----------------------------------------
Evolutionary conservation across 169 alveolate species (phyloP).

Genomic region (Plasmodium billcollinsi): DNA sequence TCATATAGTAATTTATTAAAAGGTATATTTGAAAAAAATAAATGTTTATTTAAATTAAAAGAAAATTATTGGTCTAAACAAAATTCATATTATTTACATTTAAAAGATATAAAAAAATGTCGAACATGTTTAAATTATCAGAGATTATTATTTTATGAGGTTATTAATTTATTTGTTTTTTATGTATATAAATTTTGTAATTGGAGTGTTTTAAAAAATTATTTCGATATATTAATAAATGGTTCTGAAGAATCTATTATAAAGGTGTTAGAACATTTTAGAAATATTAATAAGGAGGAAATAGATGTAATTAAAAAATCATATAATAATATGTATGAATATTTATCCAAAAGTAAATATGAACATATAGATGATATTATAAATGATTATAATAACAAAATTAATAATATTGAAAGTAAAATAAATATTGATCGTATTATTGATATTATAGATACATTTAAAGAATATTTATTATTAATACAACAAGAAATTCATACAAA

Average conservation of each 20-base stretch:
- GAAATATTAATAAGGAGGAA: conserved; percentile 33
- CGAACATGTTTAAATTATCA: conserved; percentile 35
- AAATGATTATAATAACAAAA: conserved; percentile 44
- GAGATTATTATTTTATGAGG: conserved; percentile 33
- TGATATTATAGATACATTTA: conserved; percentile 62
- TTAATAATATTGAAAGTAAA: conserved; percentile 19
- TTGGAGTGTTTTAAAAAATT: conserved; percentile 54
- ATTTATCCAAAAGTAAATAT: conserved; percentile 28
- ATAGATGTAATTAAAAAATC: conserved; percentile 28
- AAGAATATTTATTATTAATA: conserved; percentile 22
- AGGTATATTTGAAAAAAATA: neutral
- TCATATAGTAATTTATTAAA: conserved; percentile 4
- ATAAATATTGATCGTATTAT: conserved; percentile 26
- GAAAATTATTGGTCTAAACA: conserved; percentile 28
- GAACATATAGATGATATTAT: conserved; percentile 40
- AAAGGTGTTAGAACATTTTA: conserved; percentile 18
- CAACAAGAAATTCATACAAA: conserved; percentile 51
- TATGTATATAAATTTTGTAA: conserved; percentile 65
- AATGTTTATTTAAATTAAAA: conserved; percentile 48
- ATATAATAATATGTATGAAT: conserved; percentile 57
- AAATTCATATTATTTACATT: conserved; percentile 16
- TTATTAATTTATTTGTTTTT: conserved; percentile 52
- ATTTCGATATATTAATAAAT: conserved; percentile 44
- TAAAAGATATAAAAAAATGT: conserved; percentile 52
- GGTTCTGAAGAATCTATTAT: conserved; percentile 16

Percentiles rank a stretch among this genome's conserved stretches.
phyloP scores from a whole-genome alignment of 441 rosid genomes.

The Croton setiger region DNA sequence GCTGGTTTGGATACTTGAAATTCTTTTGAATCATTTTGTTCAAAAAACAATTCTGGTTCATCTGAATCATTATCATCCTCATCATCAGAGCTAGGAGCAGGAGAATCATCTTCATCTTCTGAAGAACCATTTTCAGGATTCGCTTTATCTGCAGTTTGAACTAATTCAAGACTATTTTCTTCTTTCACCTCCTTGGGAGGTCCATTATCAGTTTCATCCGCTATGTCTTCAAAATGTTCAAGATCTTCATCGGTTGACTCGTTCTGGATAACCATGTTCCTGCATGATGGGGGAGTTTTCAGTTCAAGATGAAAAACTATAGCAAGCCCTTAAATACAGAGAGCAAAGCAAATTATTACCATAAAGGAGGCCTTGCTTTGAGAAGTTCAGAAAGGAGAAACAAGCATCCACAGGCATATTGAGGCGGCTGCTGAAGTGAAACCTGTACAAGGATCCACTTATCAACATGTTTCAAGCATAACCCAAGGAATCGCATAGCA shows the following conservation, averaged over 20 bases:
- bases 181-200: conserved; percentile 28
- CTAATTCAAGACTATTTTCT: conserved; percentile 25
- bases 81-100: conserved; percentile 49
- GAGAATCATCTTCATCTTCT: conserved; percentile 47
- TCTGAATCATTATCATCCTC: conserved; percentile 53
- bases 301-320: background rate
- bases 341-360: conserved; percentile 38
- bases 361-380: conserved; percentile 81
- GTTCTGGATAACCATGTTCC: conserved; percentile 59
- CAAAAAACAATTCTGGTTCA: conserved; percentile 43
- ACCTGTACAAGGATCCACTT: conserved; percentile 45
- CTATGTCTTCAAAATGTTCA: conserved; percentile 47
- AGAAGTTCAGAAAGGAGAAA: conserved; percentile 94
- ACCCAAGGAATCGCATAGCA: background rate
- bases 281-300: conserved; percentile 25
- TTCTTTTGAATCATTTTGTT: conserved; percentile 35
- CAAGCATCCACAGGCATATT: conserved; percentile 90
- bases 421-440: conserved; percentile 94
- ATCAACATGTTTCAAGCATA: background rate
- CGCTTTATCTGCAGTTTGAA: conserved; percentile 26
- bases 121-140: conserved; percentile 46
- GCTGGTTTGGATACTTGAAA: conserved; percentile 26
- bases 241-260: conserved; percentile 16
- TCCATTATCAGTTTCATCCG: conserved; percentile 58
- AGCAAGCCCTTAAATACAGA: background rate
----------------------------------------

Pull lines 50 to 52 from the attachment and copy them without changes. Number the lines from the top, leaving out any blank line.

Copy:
- ATCAACATGTTTCAAGCATA: background rate
- CGCTTTATCTGCAGTTTGAA: conserved; percentile 26
- bases 121-140: conserved; percentile 46